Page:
A musician’s desperate plea after friends kill themselves
A musician who has spent much of his life working in the touring music industry says more support for men’s mental health is needed in Liverpool.
Jeff Skellon has worked in the music industry on merchandise stands since 1987 and has spent much of his life on the road touring the world.
But the 61-year-old from Mossley Hill has said over the years that a number of his friends took their own lives after he returned from touring.
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Jeff said “this is not a unique situation” in the music industry – but rather a broader representation of mental health service delivery in general.
He told ECHO: “I worked in the touring music industry for many years.
” During this period, I lost many friends and colleagues to suicide.
“You would never know when they were on tour – when they were often ‘life and soul’ – that they had issues in their lives.
“Each of them surprised me.”
Jeff said thankfully he never had any personal issues with his own mental health – but hearing how many friends and co-workers had taken their own lives made him wonder why.
Jeff said: “When you notice other people who seem to be coping so well have actually committed suicide and you haven’t noticed it, you wonder if you have any underlying issues.
“I often wondered if I had a problem to solve, but I was lucky to have the support of my family when I was working outside.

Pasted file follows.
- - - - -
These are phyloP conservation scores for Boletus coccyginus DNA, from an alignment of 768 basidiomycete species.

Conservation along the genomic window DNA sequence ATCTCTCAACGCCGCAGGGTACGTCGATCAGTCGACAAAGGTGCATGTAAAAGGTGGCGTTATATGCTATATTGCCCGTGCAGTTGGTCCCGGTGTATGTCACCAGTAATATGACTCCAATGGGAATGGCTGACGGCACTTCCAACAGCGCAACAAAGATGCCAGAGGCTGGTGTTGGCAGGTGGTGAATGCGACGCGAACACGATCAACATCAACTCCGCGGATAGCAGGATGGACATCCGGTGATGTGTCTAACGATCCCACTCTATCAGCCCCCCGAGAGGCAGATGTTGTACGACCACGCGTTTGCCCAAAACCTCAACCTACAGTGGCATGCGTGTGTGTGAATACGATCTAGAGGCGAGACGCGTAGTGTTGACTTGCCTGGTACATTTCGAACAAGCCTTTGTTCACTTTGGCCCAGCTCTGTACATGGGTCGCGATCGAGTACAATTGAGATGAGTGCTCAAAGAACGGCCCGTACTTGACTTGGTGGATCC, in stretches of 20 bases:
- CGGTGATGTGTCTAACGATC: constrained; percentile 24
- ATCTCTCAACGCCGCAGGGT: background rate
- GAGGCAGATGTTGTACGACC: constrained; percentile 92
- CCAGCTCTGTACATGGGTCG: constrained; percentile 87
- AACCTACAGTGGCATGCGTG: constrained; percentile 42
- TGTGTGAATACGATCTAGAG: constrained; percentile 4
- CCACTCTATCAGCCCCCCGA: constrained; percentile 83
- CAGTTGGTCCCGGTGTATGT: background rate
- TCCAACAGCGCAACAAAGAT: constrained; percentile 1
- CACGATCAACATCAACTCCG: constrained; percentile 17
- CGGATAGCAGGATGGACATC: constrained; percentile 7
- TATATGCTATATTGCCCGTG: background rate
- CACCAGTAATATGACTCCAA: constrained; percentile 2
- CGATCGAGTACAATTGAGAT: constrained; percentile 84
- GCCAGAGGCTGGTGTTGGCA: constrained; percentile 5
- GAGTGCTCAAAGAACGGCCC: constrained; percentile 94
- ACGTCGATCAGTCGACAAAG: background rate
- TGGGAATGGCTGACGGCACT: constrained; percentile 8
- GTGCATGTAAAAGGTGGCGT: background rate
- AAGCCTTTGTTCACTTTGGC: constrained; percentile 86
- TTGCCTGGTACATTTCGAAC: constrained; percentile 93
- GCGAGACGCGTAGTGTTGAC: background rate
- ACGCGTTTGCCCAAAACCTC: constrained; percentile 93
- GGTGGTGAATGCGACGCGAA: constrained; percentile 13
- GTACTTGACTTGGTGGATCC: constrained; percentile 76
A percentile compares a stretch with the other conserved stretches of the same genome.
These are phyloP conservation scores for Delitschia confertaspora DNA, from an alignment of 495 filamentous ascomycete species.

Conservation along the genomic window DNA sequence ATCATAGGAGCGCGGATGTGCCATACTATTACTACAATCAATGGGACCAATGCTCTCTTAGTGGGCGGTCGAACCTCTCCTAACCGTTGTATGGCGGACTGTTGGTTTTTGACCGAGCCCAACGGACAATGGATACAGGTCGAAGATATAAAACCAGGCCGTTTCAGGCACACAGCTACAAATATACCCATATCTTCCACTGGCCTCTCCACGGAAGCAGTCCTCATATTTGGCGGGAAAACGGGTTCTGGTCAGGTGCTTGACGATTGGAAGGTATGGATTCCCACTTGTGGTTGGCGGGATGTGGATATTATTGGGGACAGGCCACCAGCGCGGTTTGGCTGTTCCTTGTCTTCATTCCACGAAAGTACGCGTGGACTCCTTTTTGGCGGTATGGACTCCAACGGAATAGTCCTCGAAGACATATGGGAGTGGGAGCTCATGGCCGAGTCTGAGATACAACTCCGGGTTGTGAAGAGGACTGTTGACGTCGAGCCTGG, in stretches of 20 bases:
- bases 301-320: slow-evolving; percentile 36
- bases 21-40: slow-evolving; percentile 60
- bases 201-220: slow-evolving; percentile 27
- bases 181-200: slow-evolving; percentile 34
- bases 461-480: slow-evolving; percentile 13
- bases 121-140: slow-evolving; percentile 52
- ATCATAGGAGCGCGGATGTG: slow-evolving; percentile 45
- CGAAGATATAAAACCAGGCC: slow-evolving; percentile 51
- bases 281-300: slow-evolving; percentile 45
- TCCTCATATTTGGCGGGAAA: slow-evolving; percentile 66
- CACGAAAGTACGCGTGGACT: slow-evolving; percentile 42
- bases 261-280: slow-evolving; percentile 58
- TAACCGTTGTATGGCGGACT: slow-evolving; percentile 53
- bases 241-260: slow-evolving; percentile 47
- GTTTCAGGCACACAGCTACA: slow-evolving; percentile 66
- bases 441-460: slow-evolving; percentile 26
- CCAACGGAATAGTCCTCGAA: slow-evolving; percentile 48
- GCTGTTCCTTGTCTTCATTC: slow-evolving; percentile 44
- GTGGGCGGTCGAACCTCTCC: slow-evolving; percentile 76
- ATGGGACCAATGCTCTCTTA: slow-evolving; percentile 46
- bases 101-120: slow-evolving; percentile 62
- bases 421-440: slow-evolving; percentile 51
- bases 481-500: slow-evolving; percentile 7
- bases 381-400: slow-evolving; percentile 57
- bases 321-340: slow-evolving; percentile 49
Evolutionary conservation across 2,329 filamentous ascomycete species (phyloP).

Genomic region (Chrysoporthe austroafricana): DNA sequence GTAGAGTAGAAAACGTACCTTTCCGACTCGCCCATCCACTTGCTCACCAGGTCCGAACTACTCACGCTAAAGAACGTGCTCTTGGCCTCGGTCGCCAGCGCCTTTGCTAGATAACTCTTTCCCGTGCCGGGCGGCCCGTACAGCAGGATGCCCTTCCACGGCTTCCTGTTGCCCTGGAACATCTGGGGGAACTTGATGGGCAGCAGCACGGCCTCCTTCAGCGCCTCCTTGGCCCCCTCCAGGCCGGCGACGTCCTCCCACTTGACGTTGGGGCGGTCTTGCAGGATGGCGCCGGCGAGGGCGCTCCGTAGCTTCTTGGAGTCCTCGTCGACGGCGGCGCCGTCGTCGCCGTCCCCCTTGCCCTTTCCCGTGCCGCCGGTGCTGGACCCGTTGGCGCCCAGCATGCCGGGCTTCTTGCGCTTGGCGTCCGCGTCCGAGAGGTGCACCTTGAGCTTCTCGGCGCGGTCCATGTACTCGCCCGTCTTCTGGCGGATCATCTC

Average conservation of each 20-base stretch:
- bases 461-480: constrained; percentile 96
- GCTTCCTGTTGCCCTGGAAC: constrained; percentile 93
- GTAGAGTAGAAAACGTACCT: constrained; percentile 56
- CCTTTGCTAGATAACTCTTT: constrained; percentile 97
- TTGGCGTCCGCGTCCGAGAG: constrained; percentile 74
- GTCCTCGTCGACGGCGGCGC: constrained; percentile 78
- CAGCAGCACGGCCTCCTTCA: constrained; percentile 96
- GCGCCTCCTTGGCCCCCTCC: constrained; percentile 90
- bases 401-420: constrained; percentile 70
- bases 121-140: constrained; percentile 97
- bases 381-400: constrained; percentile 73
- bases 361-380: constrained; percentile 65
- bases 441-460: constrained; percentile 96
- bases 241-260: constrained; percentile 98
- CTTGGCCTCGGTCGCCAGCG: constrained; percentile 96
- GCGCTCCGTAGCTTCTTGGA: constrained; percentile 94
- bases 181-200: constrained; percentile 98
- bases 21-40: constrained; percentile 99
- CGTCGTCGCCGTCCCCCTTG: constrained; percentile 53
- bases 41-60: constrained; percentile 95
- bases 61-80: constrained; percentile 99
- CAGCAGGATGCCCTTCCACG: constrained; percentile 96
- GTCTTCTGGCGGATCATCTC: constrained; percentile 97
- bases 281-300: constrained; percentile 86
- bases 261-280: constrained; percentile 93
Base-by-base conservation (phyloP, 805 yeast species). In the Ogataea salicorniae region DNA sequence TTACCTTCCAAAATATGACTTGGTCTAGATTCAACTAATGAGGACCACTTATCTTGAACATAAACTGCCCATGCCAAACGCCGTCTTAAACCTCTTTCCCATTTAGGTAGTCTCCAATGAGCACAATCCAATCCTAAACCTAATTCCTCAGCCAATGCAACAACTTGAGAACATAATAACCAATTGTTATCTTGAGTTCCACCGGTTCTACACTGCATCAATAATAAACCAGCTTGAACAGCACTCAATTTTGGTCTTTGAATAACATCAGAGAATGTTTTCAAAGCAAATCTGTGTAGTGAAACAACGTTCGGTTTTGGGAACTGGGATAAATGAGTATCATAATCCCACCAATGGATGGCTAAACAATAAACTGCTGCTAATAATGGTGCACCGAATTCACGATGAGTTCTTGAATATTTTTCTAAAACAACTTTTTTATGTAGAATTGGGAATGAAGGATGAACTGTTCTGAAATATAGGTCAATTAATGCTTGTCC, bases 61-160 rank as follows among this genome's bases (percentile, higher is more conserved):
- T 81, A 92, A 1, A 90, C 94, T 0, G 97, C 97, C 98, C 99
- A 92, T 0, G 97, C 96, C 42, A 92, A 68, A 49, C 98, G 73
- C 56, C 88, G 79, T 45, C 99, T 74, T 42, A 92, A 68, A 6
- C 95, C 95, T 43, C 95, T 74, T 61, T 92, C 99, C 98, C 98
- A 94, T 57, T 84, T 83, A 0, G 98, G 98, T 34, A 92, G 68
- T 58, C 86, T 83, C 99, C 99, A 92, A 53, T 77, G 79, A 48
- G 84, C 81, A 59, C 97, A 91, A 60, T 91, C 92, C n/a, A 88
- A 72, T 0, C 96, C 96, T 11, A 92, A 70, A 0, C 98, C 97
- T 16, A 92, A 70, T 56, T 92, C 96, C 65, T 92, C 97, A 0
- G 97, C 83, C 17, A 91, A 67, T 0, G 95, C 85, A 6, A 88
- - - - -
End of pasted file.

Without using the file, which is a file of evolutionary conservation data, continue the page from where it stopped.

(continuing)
“I think family issues and trying to balance work and family on the road can be the big problem.
“You have to wonder what gets people to this point – and I’m not saying it’s a unique situation in my industry.
“It just caught my attention because it’s my life path.
“I have worked with thousands of people and only a few have unfortunately committed suicide.
Help lines and support groups
Here are the helplines and support networks people can talk to, mostly listed on the NHS Choices website
- Samaritans (116 123) provides a 24 hour service available every day of the year. If you prefer to write how you feel or are worried about being overheard on the phone, you can email Samaritans at [email protected]
- CALM Campaign Against Living Miserably (0800 58 58 58) is a leading movement against suicide. He runs a helpline in the UK and live chat from 5 p.m. to midnight 365 days a year for anyone who has hit a wall for any reason, needs to talk or find information and support.
- PANDA (0808 1961 776) operates a free helpline and provides support for people at risk of perinatal mental illness, including prenatal (antenatal) and postnatal depression, as well as support for their family or network .
- child line (0800 1111) operates a helpline for children and young people in the UK. Calls are free and the number will not appear on your phone bill.
- PAPYRUS (0800 068 41 41) is an association supporting suicidal adolescents and young adults.
- Spirit (0300 123 3393) is a charity that provides advice and support to empower anyone with a mental health problem. They campaign to improve services, raise awareness and promote understanding.